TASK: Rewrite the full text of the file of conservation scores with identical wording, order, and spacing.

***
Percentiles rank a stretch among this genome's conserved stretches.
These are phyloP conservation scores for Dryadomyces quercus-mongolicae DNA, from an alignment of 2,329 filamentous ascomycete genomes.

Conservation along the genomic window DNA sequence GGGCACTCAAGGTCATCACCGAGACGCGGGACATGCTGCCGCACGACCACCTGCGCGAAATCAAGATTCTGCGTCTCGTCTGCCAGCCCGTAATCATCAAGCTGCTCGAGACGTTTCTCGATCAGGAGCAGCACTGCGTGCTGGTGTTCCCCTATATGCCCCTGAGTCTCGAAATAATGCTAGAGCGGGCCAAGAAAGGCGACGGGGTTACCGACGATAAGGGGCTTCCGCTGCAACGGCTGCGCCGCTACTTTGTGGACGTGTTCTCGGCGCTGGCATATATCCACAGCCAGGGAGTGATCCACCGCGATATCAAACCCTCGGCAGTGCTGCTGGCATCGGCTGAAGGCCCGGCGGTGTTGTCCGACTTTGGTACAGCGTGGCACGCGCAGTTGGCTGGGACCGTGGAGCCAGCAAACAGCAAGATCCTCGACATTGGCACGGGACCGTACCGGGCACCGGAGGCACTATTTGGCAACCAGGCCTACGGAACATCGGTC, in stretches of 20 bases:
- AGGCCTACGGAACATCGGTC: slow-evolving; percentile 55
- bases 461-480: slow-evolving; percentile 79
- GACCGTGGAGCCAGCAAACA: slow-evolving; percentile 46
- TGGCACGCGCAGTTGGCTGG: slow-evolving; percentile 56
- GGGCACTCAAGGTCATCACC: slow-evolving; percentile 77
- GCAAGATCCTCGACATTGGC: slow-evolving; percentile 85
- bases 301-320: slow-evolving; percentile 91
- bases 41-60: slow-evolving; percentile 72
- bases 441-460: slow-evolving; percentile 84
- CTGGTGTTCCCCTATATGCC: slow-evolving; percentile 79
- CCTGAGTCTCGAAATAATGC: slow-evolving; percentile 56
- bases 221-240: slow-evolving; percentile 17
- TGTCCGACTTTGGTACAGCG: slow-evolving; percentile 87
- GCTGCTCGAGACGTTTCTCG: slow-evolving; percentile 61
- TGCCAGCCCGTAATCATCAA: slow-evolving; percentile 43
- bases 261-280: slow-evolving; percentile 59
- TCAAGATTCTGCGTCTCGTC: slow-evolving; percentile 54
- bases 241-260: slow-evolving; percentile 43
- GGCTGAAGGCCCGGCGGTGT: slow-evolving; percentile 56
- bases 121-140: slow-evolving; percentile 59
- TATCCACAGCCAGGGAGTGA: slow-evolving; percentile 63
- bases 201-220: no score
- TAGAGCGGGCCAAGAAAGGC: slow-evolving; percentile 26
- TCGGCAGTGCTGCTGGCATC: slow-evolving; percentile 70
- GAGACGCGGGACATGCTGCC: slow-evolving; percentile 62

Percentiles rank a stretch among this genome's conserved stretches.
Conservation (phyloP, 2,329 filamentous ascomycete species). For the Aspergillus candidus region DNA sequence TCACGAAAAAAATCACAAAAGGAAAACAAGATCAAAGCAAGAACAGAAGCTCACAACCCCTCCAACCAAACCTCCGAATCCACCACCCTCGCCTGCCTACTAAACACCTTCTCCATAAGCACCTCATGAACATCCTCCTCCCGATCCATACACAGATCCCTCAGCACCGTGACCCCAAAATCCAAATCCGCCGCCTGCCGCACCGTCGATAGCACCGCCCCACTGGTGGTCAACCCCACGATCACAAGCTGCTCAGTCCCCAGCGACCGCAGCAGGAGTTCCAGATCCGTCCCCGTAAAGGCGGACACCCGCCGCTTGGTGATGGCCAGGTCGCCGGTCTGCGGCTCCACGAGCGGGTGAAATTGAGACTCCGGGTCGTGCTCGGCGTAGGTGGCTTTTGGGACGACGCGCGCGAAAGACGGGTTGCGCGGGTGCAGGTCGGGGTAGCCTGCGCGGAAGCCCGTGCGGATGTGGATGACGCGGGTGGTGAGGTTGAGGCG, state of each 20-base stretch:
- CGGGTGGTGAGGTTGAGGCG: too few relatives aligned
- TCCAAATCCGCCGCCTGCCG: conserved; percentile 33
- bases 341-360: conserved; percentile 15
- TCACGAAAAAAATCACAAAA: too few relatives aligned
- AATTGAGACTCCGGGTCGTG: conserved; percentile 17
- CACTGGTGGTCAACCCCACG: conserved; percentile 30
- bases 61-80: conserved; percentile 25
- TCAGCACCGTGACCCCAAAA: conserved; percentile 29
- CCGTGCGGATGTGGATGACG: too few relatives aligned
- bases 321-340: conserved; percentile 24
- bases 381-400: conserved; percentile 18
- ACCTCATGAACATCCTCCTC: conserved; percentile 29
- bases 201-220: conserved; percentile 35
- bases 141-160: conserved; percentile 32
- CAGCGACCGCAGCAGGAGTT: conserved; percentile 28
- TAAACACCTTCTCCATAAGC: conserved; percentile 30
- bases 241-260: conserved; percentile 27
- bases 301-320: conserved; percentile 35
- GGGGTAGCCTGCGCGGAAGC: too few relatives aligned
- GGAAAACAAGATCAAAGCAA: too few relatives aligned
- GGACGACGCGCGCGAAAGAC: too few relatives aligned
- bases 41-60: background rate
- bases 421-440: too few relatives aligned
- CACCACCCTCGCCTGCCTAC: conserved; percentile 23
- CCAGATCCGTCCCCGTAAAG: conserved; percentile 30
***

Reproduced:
Percentiles rank a stretch among this genome's conserved stretches.
These are phyloP conservation scores for Dryadomyces quercus-mongolicae DNA, from an alignment of 2,329 filamentous ascomycete genomes.

Conservation along the genomic window DNA sequence GGGCACTCAAGGTCATCACCGAGACGCGGGACATGCTGCCGCACGACCACCTGCGCGAAATCAAGATTCTGCGTCTCGTCTGCCAGCCCGTAATCATCAAGCTGCTCGAGACGTTTCTCGATCAGGAGCAGCACTGCGTGCTGGTGTTCCCCTATATGCCCCTGAGTCTCGAAATAATGCTAGAGCGGGCCAAGAAAGGCGACGGGGTTACCGACGATAAGGGGCTTCCGCTGCAACGGCTGCGCCGCTACTTTGTGGACGTGTTCTCGGCGCTGGCATATATCCACAGCCAGGGAGTGATCCACCGCGATATCAAACCCTCGGCAGTGCTGCTGGCATCGGCTGAAGGCCCGGCGGTGTTGTCCGACTTTGGTACAGCGTGGCACGCGCAGTTGGCTGGGACCGTGGAGCCAGCAAACAGCAAGATCCTCGACATTGGCACGGGACCGTACCGGGCACCGGAGGCACTATTTGGCAACCAGGCCTACGGAACATCGGTC, in stretches of 20 bases:
- AGGCCTACGGAACATCGGTC: slow-evolving; percentile 55
- bases 461-480: slow-evolving; percentile 79
- GACCGTGGAGCCAGCAAACA: slow-evolving; percentile 46
- TGGCACGCGCAGTTGGCTGG: slow-evolving; percentile 56
- GGGCACTCAAGGTCATCACC: slow-evolving; percentile 77
- GCAAGATCCTCGACATTGGC: slow-evolving; percentile 85
- bases 301-320: slow-evolving; percentile 91
- bases 41-60: slow-evolving; percentile 72
- bases 441-460: slow-evolving; percentile 84
- CTGGTGTTCCCCTATATGCC: slow-evolving; percentile 79
- CCTGAGTCTCGAAATAATGC: slow-evolving; percentile 56
- bases 221-240: slow-evolving; percentile 17
- TGTCCGACTTTGGTACAGCG: slow-evolving; percentile 87
- GCTGCTCGAGACGTTTCTCG: slow-evolving; percentile 61
- TGCCAGCCCGTAATCATCAA: slow-evolving; percentile 43
- bases 261-280: slow-evolving; percentile 59
- TCAAGATTCTGCGTCTCGTC: slow-evolving; percentile 54
- bases 241-260: slow-evolving; percentile 43
- GGCTGAAGGCCCGGCGGTGT: slow-evolving; percentile 56
- bases 121-140: slow-evolving; percentile 59
- TATCCACAGCCAGGGAGTGA: slow-evolving; percentile 63
- bases 201-220: no score
- TAGAGCGGGCCAAGAAAGGC: slow-evolving; percentile 26
- TCGGCAGTGCTGCTGGCATC: slow-evolving; percentile 70
- GAGACGCGGGACATGCTGCC: slow-evolving; percentile 62

Percentiles rank a stretch among this genome's conserved stretches.
Conservation (phyloP, 2,329 filamentous ascomycete species). For the Aspergillus candidus region DNA sequence TCACGAAAAAAATCACAAAAGGAAAACAAGATCAAAGCAAGAACAGAAGCTCACAACCCCTCCAACCAAACCTCCGAATCCACCACCCTCGCCTGCCTACTAAACACCTTCTCCATAAGCACCTCATGAACATCCTCCTCCCGATCCATACACAGATCCCTCAGCACCGTGACCCCAAAATCCAAATCCGCCGCCTGCCGCACCGTCGATAGCACCGCCCCACTGGTGGTCAACCCCACGATCACAAGCTGCTCAGTCCCCAGCGACCGCAGCAGGAGTTCCAGATCCGTCCCCGTAAAGGCGGACACCCGCCGCTTGGTGATGGCCAGGTCGCCGGTCTGCGGCTCCACGAGCGGGTGAAATTGAGACTCCGGGTCGTGCTCGGCGTAGGTGGCTTTTGGGACGACGCGCGCGAAAGACGGGTTGCGCGGGTGCAGGTCGGGGTAGCCTGCGCGGAAGCCCGTGCGGATGTGGATGACGCGGGTGGTGAGGTTGAGGCG, state of each 20-base stretch:
- CGGGTGGTGAGGTTGAGGCG: too few relatives aligned
- TCCAAATCCGCCGCCTGCCG: conserved; percentile 33
- bases 341-360: conserved; percentile 15
- TCACGAAAAAAATCACAAAA: too few relatives aligned
- AATTGAGACTCCGGGTCGTG: conserved; percentile 17
- CACTGGTGGTCAACCCCACG: conserved; percentile 30
- bases 61-80: conserved; percentile 25
- TCAGCACCGTGACCCCAAAA: conserved; percentile 29
- CCGTGCGGATGTGGATGACG: too few relatives aligned
- bases 321-340: conserved; percentile 24
- bases 381-400: conserved; percentile 18
- ACCTCATGAACATCCTCCTC: conserved; percentile 29
- bases 201-220: conserved; percentile 35
- bases 141-160: conserved; percentile 32
- CAGCGACCGCAGCAGGAGTT: conserved; percentile 28
- TAAACACCTTCTCCATAAGC: conserved; percentile 30
- bases 241-260: conserved; percentile 27
- bases 301-320: conserved; percentile 35
- GGGGTAGCCTGCGCGGAAGC: too few relatives aligned
- GGAAAACAAGATCAAAGCAA: too few relatives aligned
- GGACGACGCGCGCGAAAGAC: too few relatives aligned
- bases 41-60: background rate
- bases 421-440: too few relatives aligned
- CACCACCCTCGCCTGCCTAC: conserved; percentile 23
- CCAGATCCGTCCCCGTAAAG: conserved; percentile 30